Goal 1: Engage faculty, staff, students and alumni

Engage faculty, staff, students and alumni in our mission of citizen leadership

For our student body, faculty, staff and 30,000 alumni, the debate was more than a point of pride—it was an opportunity to engage with campus in ways never before dreamed of. Faculty created more than 30 courses exploring our democracy and election process, and invited prestigious speakers to campus in a yearlong series of talks that drew standing-room-only crowds. The more than 700 students who volunteered to be part of the effort were matched with roles that complemented their studies or interests—an unprecedented step for a debate host. One hundred fifty students experienced the debate from inside the hall—a memory that will never fade. More than 100 alumni hosted debate watch parties, complete with the special-edition Grain of Truth stout brewed especially for the debate. The elegant Decatur House in Washington hosted alumni for an elegant discussion of Vice Presidential Debate history in the days leading up to the event.

For three days, the Longwood community came together in a celebration of our campus spirit and our democracy. From TED-style faculty talks to lawn games to a chance to show some school spirit behind the network stages on campus, the atmosphere was electric.

Faculty/Staff Engagement

Faculty/Staff engagement
  • 30 courses across 15 disciplines were created for the fall semester—and more than 1,000 students enrolled in one of these special classes. The courses ranged from expected fields like history and political science to music appreciation, conceptual physics and even bookbinding. A joint photography-communication studies class took students to campaign rallies and the first Presidential Debate of the election, and offered participants a behind-the-scenes look at what goes into the making of history.
  • Faculty across campus were deeply engaged in efforts to bring in speakers to discuss the obligations of citizenship. Guests included polling expert Dr. Sam Wang, a panel of cybersecurity experts and Washington Post book critic Michael Dirda.
  • A faculty-led Student Citizenship Summit brought more than triple the number of middle- and high-school civics and history students than expected. Nearly 700 students attended concurrent sessions and attended keynote addresses by Virginia Secretary of Education Dietra Trent and historian and former University of Richmond President Ed Ayers.


  • Student volunteers were the beating heart of the debate—the army that made the whole thing possible. More than 700 volunteered and were matched with roles that complemented their studies or interests—something no debate host has ever done. Communication studies students were paired with major television networks and made valuable connections for their future careers. Two students were even hired by Fox to work the January 2017 Super Bowl. Criminal justice majors got a rare behind-the-scenes look at the Secret Service. Political science students worked closely with top campaign operatives.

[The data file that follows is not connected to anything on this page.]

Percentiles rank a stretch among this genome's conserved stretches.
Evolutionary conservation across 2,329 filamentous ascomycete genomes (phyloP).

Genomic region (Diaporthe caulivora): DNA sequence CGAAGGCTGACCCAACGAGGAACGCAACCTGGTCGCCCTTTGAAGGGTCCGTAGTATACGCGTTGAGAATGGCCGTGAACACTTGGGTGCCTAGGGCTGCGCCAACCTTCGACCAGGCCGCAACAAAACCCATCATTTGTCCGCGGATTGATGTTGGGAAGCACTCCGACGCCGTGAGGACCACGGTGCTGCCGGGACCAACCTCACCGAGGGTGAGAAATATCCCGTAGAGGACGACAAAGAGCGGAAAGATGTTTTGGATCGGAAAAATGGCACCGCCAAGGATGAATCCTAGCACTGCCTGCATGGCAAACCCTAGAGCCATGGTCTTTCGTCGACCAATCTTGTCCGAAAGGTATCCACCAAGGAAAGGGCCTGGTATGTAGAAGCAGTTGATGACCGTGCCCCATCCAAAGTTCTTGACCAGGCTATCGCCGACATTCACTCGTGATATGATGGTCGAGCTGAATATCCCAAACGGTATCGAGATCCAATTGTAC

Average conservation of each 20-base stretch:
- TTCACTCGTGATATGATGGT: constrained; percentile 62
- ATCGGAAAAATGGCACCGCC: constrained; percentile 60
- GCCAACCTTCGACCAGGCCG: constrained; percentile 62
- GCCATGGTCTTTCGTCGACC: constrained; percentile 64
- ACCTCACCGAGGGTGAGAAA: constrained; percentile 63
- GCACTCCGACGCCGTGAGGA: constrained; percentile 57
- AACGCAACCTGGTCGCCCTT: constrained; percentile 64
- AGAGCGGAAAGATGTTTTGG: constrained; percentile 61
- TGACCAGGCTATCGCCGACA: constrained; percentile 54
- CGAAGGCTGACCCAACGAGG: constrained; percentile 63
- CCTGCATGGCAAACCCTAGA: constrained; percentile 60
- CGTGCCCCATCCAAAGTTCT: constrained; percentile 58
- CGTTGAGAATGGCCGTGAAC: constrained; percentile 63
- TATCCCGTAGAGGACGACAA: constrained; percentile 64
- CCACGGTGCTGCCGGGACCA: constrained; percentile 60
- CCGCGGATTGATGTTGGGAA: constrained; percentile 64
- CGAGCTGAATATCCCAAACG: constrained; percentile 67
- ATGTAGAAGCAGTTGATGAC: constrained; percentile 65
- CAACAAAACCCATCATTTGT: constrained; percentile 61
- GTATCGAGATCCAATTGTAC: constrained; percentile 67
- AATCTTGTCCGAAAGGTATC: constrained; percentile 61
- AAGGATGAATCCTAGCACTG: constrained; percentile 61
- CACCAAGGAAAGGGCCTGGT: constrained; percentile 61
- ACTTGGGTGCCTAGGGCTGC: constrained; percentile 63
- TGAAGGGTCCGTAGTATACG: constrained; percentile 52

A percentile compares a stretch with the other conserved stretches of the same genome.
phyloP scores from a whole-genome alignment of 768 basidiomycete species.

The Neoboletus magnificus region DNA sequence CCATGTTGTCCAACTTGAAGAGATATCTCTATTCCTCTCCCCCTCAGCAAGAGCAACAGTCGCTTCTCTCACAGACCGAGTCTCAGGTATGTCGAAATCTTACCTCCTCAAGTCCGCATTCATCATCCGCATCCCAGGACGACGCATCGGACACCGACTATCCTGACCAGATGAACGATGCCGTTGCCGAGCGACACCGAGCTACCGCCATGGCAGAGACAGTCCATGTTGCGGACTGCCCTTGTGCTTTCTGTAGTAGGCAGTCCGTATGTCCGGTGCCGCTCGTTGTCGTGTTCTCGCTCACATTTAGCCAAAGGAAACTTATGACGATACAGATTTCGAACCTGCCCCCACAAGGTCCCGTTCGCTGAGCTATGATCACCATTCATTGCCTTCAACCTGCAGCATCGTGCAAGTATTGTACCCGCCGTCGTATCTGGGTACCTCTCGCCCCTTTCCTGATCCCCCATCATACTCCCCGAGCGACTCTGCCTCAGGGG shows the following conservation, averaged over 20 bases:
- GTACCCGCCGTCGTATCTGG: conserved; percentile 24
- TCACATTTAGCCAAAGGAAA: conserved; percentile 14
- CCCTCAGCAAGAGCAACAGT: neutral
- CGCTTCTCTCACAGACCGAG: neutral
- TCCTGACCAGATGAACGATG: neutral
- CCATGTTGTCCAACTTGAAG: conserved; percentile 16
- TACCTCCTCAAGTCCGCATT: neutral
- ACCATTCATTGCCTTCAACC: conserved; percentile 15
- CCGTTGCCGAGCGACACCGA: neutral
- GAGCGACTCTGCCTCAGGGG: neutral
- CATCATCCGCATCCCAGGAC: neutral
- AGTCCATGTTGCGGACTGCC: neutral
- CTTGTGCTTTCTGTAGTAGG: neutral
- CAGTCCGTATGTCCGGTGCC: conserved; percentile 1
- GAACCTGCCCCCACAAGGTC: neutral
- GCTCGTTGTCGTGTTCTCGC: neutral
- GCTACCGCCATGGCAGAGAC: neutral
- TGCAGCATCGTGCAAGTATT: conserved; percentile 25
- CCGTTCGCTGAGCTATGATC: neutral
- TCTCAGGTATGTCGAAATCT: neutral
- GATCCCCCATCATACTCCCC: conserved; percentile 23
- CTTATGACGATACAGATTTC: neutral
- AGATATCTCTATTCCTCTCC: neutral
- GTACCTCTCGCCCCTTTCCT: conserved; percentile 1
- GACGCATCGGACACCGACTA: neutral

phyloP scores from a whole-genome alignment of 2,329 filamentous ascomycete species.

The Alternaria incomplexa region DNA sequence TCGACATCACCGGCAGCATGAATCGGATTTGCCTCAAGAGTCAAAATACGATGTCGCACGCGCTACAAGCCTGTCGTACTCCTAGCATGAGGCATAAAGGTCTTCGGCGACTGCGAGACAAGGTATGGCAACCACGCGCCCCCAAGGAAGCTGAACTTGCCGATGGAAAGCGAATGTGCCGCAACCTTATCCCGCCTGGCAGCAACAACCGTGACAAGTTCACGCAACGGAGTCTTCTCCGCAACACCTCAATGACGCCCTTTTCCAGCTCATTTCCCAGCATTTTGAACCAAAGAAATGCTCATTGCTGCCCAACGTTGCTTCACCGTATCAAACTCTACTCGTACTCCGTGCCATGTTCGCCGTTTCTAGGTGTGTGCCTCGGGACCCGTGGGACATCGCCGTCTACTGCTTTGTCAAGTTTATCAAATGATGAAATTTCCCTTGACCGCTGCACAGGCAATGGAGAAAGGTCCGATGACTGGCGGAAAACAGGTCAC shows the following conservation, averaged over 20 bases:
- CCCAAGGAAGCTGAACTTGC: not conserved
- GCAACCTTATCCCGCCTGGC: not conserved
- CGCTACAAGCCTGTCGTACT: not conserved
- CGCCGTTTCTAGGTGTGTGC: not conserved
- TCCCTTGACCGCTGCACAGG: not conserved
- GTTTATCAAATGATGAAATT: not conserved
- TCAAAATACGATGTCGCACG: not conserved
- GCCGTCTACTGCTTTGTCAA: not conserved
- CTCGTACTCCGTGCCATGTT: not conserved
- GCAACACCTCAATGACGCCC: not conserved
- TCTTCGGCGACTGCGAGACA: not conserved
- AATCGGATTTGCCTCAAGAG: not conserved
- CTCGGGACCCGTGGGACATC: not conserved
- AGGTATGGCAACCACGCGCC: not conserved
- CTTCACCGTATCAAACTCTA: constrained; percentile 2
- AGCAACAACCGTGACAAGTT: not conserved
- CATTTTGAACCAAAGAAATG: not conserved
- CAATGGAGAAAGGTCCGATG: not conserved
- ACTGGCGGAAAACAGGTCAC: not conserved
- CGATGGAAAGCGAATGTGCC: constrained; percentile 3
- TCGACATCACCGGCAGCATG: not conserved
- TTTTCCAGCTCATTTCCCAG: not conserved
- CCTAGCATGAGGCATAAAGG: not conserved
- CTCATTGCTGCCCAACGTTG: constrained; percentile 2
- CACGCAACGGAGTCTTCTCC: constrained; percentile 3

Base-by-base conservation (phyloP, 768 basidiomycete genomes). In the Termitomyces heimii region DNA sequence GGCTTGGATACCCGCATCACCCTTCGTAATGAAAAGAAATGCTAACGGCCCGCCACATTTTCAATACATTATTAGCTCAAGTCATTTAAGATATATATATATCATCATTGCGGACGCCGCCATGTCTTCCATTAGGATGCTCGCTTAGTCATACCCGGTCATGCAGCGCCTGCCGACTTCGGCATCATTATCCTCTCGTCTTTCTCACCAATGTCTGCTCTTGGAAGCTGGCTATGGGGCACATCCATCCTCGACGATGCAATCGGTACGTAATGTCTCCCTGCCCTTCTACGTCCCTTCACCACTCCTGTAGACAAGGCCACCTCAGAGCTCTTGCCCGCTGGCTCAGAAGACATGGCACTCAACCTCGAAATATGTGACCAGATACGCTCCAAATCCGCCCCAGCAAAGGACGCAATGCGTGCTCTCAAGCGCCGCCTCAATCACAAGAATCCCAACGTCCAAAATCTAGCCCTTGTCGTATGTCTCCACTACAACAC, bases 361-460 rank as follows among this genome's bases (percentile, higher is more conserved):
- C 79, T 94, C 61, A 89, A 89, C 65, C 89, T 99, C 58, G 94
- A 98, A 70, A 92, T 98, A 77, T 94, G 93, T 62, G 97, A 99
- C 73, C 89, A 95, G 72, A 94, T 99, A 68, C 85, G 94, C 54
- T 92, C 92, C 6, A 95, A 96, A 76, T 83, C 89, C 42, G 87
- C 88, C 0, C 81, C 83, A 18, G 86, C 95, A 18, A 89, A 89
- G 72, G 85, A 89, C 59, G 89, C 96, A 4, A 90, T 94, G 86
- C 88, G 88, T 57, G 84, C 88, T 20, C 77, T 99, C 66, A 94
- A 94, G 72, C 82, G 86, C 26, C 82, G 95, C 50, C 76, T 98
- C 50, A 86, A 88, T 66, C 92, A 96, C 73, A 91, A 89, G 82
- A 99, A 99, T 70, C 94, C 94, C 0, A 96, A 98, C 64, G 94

• Debate Hall - Approximately 150 students were ultimately able to watch the debate in person, accounting for nearly half of the live audience inside Willett Hall and fulfilling the university’s commitment to making students front and center in the debate experience. These included 100 students who had been awarded tickets at the ticket lottery several nights earlier, and a lucky 101st who was surprised when President W. Taylor Reveley IV handed over his own personal ticket.
  • Stubbs Mall was the place for students, visitors and alumni on campus to celebrate the debate. A steady stream of music was performed on the stage, highlighted by a Sunday night performance by pop sensation MKTO. The festivities culminated with a watch party on the mall that drew an estimated 1,200 students on debate night.


  • Longwood experienced a wave of interest from alumni eager to join in the debate effort, with 142 watch party kits dispatched to alumni in 18 states. Full of Longwood swag, social media pages filled with images of happy groups watching the debate in style.
  • Virginia craft brewer Brothers Brewing Company partnered with Longwood to create a special edition “Grain of Truth” Oatmeal Stout for the Vice Presidential Debate. It was the centerpiece of six alumni tap takeover events around Virginia and Washington, D.C.
  • In addition to tap takeover events, the elegant Decatur House in Washington hosted alumni for a discussion about the history of the Vice Presidential Debate featuring former moderator Bernard Shaw of CNN and Mike McCurry of the Commission on Presidential Debates.